Silicon Valley Protests Trump’s Non-existent ‘Muslim Registry’

Drew Angerer/Getty Images
Drew Angerer/Getty Images

Last week, tech employees mounted protests at Palantir, the Silicon Valley security company connected to Peter Thiel, a prominent supporter of President Donald Trump, claiming the company would be responsible for Trump’s “Muslim registry.”

As Breitbart News has demonstrated, the “registry” was never actually proposed. But the protest also highlighted the dubious legal status of a million foreign tech workers brought to Silicon Valley by labor contractors to break wages.

Palantir and Thiel have become ground zero for Silicon Valley protesters, after “The Verge” outed that America’s top cyber and data-mining company developed “Analytical Framework for Intelligence” (AFI) software that provides “secret assistance to the US Customs and Border Protection agency (CBP) in operating a system that tracks and assesses immigrants and other travelers.”

AFI algorithms farm a variety of federal, state, and local law enforcement databases to develop hundreds of millions of biological indicators for fingerprints, scars, tattoos, and other physical traits, and then couples personal data for residence, work, travel, personal associations and organizational memberships to achieve “extreme vetting.”

Given that up to 75 percent of tech workers in Silicon Valley are foreign-born, fully unleashing AFI to the Customs and Border agency represents a existential threat to the dubious human resources practices of many of Silicon Valley’s top tech firms that use labor contractors to recruit foreign workers to hammer down the high cost of employing U.S. citizens with skills in science, technology, engineering and mathematics (STEM).

There have been federal programs since the 1933 creation of the U.S. Immigration and Naturalization Service that restricted employment of foreign laborers, but allowed foreign artists, academic researchers, and those with unique technical skills to work in the U.S.

But one of President Bill Clinton’s last gifts to his Silicon Valley corporate donors just before leaving office was the “American Competitiveness in the Twenty-first Century Act of 2000” that not only dramatically expanded the caps on foreign workers granted 6-year H-1B visas, but empowered labor contractors by making those H-1B visas portable.

With Clinton’s moving van in the White House driveway on December 20, 2000, his Secretary of Labor Alexis Herman issued 20 CFR 655.737, which made H-1B holders “exempt” from federal employment rules, if they were paid at least $60,000 a year.

As a result of Bill Clinton’s ACTC and federal rules, the vast majority of the 840,000 H-1B visas outstanding have gone to 8 tech labor outsourcing contractors including India’s TCS, Infosys and Wipro; Ireland’s Accenture; and U.S.-based Cognizant, Syntel, iGate and Deloitte. But in 2014, 65 percent of H-1B approvals went to computer-related occupations and more than two-thirds of those were from India.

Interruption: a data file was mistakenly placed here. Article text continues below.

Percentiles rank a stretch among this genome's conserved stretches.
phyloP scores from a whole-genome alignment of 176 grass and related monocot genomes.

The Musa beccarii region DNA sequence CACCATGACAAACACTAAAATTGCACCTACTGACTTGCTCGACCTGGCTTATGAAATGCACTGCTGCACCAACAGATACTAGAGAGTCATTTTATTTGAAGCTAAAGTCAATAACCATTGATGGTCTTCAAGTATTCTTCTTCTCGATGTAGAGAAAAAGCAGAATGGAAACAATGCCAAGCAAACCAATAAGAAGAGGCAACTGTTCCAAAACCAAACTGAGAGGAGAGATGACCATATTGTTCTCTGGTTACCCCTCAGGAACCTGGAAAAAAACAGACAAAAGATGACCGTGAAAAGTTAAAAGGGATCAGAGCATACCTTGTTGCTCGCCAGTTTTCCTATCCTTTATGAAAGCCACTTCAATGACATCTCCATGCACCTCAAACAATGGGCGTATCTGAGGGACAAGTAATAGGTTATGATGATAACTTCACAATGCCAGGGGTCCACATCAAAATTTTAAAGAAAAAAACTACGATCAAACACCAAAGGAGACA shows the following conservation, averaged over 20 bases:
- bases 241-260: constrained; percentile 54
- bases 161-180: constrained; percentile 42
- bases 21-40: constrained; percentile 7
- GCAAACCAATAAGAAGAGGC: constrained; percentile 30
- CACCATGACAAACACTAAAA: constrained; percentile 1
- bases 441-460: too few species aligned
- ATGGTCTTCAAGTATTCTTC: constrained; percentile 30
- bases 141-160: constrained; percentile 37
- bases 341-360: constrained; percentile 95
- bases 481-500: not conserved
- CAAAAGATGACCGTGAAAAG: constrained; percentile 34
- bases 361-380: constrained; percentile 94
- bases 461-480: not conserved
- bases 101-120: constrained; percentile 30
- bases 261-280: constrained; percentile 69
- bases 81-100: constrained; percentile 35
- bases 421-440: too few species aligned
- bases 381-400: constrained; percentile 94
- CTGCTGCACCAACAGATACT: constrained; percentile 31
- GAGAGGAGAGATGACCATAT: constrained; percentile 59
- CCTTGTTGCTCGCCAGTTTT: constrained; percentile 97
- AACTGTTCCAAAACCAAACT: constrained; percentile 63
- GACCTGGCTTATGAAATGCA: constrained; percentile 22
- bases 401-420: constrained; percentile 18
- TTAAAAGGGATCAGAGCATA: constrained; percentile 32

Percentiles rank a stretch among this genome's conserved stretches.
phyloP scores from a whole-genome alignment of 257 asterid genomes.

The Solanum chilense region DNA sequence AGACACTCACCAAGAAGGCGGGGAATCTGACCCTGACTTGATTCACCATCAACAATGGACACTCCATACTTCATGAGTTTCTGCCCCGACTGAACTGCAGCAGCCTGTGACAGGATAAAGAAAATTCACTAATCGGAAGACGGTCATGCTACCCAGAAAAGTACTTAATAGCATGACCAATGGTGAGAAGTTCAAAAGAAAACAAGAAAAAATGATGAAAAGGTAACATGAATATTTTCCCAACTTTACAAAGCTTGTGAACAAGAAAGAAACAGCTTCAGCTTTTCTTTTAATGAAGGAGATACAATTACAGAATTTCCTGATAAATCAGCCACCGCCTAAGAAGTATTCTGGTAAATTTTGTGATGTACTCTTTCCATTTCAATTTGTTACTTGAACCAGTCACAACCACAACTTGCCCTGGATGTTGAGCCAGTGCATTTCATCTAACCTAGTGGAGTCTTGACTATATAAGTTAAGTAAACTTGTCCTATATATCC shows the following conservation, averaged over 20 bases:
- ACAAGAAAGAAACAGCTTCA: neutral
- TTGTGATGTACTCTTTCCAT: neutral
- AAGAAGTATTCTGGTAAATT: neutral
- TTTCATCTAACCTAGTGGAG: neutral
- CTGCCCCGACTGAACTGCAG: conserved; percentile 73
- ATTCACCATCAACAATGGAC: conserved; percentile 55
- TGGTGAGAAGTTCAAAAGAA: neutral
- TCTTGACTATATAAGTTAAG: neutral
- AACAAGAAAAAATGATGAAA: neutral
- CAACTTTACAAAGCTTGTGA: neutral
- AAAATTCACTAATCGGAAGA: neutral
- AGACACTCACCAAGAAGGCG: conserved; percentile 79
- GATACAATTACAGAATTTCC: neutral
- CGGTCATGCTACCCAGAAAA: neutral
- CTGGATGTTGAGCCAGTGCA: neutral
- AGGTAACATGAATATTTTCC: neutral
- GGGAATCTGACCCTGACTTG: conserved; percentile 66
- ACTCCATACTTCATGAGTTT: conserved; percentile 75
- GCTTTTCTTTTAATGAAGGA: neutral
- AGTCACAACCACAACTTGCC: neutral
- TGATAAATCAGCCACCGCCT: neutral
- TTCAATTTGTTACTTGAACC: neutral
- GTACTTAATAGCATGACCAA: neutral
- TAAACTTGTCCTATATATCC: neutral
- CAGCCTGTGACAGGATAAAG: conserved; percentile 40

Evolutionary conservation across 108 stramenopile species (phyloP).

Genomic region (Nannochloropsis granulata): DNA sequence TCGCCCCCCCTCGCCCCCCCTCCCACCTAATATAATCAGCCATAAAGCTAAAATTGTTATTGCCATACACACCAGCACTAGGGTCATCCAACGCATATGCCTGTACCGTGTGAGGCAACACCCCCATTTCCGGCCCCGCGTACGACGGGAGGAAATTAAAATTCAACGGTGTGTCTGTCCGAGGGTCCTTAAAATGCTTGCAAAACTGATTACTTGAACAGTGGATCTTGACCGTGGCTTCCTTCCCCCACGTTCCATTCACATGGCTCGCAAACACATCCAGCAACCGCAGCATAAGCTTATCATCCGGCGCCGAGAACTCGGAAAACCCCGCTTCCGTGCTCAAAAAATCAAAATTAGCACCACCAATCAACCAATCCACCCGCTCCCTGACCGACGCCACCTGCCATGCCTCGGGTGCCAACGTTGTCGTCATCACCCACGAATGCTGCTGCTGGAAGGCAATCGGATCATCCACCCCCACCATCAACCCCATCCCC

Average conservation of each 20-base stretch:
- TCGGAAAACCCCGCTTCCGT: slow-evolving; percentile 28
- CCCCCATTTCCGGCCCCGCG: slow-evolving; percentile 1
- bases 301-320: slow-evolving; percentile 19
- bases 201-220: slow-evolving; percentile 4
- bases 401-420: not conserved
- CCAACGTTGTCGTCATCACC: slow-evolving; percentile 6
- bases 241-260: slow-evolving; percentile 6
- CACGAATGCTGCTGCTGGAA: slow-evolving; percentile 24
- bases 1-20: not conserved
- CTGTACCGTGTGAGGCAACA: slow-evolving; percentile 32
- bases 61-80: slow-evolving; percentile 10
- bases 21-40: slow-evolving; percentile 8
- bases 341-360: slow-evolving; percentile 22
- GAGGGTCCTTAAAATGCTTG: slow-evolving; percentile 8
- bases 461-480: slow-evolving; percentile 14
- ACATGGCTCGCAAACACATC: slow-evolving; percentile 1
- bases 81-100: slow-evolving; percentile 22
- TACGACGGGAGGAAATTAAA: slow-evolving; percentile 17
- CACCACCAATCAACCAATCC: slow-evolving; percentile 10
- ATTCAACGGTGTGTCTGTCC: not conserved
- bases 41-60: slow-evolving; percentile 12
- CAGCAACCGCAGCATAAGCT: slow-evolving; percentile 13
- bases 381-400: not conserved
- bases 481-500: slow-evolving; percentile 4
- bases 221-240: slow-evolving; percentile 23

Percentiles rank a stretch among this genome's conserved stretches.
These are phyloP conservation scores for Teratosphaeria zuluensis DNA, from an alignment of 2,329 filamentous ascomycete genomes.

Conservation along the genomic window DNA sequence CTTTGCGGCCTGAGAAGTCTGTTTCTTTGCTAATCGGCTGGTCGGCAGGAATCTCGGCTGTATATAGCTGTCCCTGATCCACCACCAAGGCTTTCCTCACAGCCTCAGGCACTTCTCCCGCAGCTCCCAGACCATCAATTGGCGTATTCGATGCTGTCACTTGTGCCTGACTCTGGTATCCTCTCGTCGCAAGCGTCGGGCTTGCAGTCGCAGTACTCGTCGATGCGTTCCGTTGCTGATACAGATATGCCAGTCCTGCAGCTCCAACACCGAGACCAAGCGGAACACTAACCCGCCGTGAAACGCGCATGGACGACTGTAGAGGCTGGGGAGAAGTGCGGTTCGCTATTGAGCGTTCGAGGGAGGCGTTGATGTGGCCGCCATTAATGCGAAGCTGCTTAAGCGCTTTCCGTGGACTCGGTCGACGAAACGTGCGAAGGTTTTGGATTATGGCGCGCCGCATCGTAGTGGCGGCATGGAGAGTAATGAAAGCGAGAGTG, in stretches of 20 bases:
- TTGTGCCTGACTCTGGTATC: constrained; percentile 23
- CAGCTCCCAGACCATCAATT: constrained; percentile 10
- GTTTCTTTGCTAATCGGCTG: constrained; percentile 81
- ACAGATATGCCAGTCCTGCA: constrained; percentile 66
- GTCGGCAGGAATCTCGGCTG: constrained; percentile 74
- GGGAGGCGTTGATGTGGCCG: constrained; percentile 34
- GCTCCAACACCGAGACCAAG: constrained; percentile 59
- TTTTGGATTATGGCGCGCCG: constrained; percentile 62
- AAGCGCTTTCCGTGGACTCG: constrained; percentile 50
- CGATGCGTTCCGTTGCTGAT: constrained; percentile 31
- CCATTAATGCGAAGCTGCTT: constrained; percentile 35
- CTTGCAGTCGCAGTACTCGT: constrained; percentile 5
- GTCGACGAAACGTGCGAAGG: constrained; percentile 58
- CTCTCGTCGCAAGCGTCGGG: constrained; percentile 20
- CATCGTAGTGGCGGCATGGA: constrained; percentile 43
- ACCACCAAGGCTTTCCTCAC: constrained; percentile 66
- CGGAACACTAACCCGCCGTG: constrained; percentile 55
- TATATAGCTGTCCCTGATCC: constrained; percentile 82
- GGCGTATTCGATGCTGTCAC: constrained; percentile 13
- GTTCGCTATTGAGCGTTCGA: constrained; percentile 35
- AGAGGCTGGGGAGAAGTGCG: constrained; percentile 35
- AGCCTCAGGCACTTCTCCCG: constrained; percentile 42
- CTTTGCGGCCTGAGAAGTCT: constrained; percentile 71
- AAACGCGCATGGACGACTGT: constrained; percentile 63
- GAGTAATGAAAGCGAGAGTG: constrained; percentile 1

Breitbart News reported in February 2015 that President Obama drastically expanded the H-1B program by issuing an Executive Order instructing Homeland Security to offer green cards to the over one million H-1B holders’ spouses and children under 21 years old.

But just ten months later and in the run-up to the 2016 elections, President Obama issued a 181-page Executive Order to override the “Immigration and Nationality Act of 1952” cap of 7 percent on the percentage of green cards issued to any nation. Obama’s EA also extended the time for supposedly “high-skilled” foreign H-1B workers to apply to have their status converted to permanent employment-based green cards.

A 2016 Senate Judiciary Subcommittee on Immigration and the National Interest, Chaired by Attorney General-Nominee Senator Jeff Session found H-1B “normal prevailing wage is the 17th percentile,” or about $20,000 less than U.S. domestic workers. But in high-wage areas like Silicon Valley, the negative differential was $40,000. The report also found that the program’s regulatory “complexity seriously hinders enforcement” against fraud.

Palantir protestors know that  AFI once accessed data collected by the post-9/11 “National Security Entry-Exit Registration System,” requiring 16 to 25-year-old males from majority-Muslim countries to register with Immigration Services. But Obama used Executive Orders to suspend NEERS in 2011 and delete the database on December 22, 2016.

What the Palantir protestors and their Silicon Valley corporate paymasters fear most, however, is that President Trump can immediately sign Executive Orders for the “Analytical Framework for Intelligence” to provide the Immigration Service with the knowledge to eliminate labor contractors’ widespread H-1B fraud used to break American wages in Silicon Valley.


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